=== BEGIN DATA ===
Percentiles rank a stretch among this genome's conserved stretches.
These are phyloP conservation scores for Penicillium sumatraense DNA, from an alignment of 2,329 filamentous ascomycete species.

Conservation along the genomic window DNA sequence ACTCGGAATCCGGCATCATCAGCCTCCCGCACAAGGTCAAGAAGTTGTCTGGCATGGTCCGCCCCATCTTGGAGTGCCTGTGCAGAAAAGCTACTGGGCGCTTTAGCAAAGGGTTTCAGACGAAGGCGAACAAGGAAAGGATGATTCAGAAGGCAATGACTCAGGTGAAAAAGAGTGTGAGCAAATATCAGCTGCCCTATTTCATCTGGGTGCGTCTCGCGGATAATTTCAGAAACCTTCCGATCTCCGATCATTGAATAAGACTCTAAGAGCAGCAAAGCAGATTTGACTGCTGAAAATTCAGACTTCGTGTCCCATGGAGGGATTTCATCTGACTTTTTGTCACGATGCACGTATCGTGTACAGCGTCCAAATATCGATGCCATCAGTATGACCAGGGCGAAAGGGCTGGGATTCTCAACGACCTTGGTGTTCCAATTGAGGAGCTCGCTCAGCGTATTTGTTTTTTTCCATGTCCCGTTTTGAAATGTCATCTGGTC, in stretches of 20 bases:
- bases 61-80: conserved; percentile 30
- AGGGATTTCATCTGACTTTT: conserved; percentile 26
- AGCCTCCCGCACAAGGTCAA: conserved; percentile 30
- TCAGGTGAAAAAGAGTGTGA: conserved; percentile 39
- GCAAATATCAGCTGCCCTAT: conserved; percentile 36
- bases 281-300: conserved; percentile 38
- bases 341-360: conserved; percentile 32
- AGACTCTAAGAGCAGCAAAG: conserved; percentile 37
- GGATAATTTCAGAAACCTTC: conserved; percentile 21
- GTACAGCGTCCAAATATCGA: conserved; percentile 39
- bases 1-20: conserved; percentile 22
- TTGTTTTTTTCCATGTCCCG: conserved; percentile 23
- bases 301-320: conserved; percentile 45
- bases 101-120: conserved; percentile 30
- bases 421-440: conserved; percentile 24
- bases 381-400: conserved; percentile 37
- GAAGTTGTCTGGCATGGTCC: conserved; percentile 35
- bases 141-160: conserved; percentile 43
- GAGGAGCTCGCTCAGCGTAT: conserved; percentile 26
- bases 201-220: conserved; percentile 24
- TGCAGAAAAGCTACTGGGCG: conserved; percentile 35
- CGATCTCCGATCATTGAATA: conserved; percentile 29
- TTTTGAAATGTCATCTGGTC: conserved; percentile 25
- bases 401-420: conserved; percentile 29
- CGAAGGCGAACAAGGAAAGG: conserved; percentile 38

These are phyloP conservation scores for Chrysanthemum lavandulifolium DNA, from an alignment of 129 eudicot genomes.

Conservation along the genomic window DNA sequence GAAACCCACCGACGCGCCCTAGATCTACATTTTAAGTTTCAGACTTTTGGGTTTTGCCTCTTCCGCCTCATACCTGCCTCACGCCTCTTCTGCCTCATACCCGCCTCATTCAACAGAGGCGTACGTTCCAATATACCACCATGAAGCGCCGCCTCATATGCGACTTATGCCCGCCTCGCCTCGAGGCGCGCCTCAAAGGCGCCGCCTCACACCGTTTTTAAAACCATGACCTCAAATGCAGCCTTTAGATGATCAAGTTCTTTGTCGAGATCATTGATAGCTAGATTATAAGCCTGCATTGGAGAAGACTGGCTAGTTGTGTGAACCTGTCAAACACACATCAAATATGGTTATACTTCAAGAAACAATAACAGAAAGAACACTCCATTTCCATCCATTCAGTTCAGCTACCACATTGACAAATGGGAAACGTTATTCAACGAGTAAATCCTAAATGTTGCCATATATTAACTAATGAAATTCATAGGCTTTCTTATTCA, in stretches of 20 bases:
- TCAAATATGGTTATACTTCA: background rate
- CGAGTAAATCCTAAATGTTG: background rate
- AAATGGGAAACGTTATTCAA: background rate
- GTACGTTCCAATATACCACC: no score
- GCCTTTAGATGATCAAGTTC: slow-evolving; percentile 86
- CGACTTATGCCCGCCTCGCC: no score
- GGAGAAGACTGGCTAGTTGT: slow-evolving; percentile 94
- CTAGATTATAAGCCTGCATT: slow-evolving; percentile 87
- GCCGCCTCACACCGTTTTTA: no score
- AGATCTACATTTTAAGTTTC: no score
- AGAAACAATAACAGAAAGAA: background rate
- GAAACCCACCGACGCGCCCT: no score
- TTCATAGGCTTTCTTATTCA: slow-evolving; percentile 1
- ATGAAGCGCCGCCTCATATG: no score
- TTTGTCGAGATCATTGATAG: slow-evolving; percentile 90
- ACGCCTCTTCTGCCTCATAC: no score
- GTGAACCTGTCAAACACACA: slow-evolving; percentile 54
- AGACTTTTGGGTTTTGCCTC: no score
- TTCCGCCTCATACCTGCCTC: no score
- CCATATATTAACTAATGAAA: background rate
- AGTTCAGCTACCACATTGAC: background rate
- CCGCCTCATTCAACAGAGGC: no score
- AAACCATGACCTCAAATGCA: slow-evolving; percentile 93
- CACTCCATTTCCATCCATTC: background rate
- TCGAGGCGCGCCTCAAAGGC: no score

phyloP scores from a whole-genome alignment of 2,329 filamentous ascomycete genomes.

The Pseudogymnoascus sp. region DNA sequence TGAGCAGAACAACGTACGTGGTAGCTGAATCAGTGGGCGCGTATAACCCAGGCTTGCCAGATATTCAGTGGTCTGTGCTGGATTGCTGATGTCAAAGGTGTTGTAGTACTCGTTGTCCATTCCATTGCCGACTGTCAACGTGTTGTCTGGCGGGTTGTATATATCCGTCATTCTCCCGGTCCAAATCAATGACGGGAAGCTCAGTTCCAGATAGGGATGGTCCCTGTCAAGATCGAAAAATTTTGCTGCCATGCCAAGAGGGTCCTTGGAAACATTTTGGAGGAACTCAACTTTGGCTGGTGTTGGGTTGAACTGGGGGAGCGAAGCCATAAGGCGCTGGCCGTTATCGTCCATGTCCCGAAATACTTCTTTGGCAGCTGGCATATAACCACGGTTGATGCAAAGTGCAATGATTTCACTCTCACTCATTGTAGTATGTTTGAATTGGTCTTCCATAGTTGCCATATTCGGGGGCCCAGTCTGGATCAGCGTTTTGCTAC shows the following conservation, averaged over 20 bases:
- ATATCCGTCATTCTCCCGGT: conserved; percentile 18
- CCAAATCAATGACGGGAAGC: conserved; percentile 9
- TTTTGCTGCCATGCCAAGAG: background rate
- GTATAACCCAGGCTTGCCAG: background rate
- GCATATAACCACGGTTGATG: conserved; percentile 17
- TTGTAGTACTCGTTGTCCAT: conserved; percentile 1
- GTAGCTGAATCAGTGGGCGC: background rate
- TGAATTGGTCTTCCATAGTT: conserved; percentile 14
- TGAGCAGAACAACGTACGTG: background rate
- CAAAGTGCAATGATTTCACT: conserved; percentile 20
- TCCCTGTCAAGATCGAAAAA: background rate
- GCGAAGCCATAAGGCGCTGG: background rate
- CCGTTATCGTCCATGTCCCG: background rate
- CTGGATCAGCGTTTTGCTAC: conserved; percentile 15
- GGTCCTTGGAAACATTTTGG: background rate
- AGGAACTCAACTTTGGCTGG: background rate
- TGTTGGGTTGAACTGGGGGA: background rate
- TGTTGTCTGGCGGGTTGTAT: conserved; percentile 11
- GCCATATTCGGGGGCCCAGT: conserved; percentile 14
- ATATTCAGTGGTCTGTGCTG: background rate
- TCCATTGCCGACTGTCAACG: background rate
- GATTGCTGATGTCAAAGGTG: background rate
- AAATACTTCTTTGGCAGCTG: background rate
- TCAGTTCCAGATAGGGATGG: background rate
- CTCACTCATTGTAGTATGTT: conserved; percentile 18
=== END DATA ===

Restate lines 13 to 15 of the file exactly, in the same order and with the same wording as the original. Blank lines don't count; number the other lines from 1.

- GTACAGCGTCCAAATATCGA: conserved; percentile 39
- bases 1-20: conserved; percentile 22
- TTGTTTTTTTCCATGTCCCG: conserved; percentile 23